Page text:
From a young age, many of us have been inundated with warnings about eating too much food. Women, in particular, are constantly bombarded from all directions with ‘tips’ on how to eat less. Whether it be avoiding certain foods, finding ways to feel more full before a meal, eating low-fat or low-carb, or myriad other strategies, the message is clear: less is more. And when we’re constantly told to avoid food, it is far too easy to become afraid of is. But there is a critical message that so many of us miss.
Food is not the enemy.
It took me a long time to realize this, and it is probably the biggest change I underwent when I started following a plant-based diet.
I think one of the biggest problems I have with calorie counting is that food becomes demonized. For the most part, people who count calories do so because they want to eat fewer of them. I know this was the case for me for a very long time. Ultimately, this ends up with attempts to eat as little food as possible, and creates a negative connotation with food in general. Far too often, this negative association with food follows us throughout our lives, impacting our interactions with food and with other people, and creating psychological turmoil as we try to work out exactly what to eat and how much.
Food is not bad. Not even remotely. It is amazing, enjoyable, nourishing, and life-giving. When we count calories with the express purpose of limiting intake, we run the risk of overriding all these positive aspects of food and creating negative perceptions of an amazing thing. Not only that, but if you’re anything like me, restricting food just leads to obsessing over all the things you “can’t” or “shouldn’t” eat. (more…)
There is plentiful evidence supporting the ability of exercise to slow the effects of aging and improve overall health. And research is mounting that a substantial source of that anti-aging power may come in the form of telomere length maintenance. I talk about telomeres in this post and discuss a bit about why they are important. Existing research tells us that longer telomeres are associated with slower cellular aging. It turns out that engaging in exercise as we age might be one of the best ways to maintain telomere length and increase longevity.
Engaging in vigorous exercise throughout life may have a profound impact on telomere length. The Berlin Aging Study II included 815 men and women between the ages of 61 and 82 and measured their telomere length and physical activity. Researchers found physical activity to be positively associated with telomere length, with a significantly higher average telomere length for those who were currently active (1). The highest impact on telomere length was found for those who participated in intense activity, and for those who had been physically active at least since the age of 42. Interestingly, there was no effect of physical activity on telomere length for those who only exercised between the ages of 20 and 30 and had not maintained an exercise regime since. In fact, exercising during that time period was no different from not ever having exercised. (more…)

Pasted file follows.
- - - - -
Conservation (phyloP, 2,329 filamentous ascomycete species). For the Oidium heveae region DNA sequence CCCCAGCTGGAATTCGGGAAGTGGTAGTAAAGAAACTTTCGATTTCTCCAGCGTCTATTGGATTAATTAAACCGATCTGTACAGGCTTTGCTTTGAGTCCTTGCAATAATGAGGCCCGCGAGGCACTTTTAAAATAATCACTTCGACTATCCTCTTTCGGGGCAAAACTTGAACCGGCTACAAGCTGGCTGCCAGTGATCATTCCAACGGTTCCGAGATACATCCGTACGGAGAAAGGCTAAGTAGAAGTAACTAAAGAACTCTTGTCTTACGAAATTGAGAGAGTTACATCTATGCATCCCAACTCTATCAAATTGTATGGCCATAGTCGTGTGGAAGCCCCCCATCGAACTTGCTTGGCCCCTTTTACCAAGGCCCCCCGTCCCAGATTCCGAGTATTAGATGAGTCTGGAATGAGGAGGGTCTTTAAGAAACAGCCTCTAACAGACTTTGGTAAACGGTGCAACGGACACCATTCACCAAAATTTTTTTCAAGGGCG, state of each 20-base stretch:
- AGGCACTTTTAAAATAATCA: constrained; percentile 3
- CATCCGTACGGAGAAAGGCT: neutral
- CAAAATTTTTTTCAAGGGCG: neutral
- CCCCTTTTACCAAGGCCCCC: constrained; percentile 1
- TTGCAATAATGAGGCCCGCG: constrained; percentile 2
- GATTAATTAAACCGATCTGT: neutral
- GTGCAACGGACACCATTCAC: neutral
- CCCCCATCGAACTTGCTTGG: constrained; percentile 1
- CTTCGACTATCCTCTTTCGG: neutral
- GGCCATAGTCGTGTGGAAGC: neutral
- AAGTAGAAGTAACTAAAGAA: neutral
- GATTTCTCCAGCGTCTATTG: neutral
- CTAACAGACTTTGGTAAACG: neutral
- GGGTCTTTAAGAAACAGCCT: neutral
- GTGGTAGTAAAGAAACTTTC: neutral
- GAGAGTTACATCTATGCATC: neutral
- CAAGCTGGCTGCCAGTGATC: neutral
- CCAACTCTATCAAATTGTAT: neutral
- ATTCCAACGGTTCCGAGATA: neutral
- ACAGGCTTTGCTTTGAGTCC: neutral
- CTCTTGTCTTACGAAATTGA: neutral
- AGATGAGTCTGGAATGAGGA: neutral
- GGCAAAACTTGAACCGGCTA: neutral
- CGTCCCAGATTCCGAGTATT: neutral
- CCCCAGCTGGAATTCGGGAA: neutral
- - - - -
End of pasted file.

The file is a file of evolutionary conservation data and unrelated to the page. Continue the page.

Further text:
The study of telomeres is a growing area of research, and one that I find really fascinating. I wanted to talk a little bit about telomeres, with the goal of laying the groundwork for some future posts about telomere research.
What are Telomeres?
Telomeres are stretches of DNA at the end of our chromosomes and are a critical component of preserving the information in our genome. They are often compared to the plastic caps on shoelaces that keep the laces from fraying. Like those shoelace caps, telomeres act like caps that keep our chromosome ends from fraying and protect our genetic data from damage. They also prevent dangerous cells from replicating.
Why are Telomeres Important?
Every time a cell divides, the telomeres get shorter. If telomeres get too short or disappear, a cell’s chromosomes can fuse or rearrange, which can lead to genetic damage. Consequently, a cell generally will become inactive (senescent) if the telomeres become too short. The shortening of telomeres may predict the pace of aging, and animal studies suggest that limitations on cell division due to telomere shortening may be a primary factor determining lifespan limits. (more…)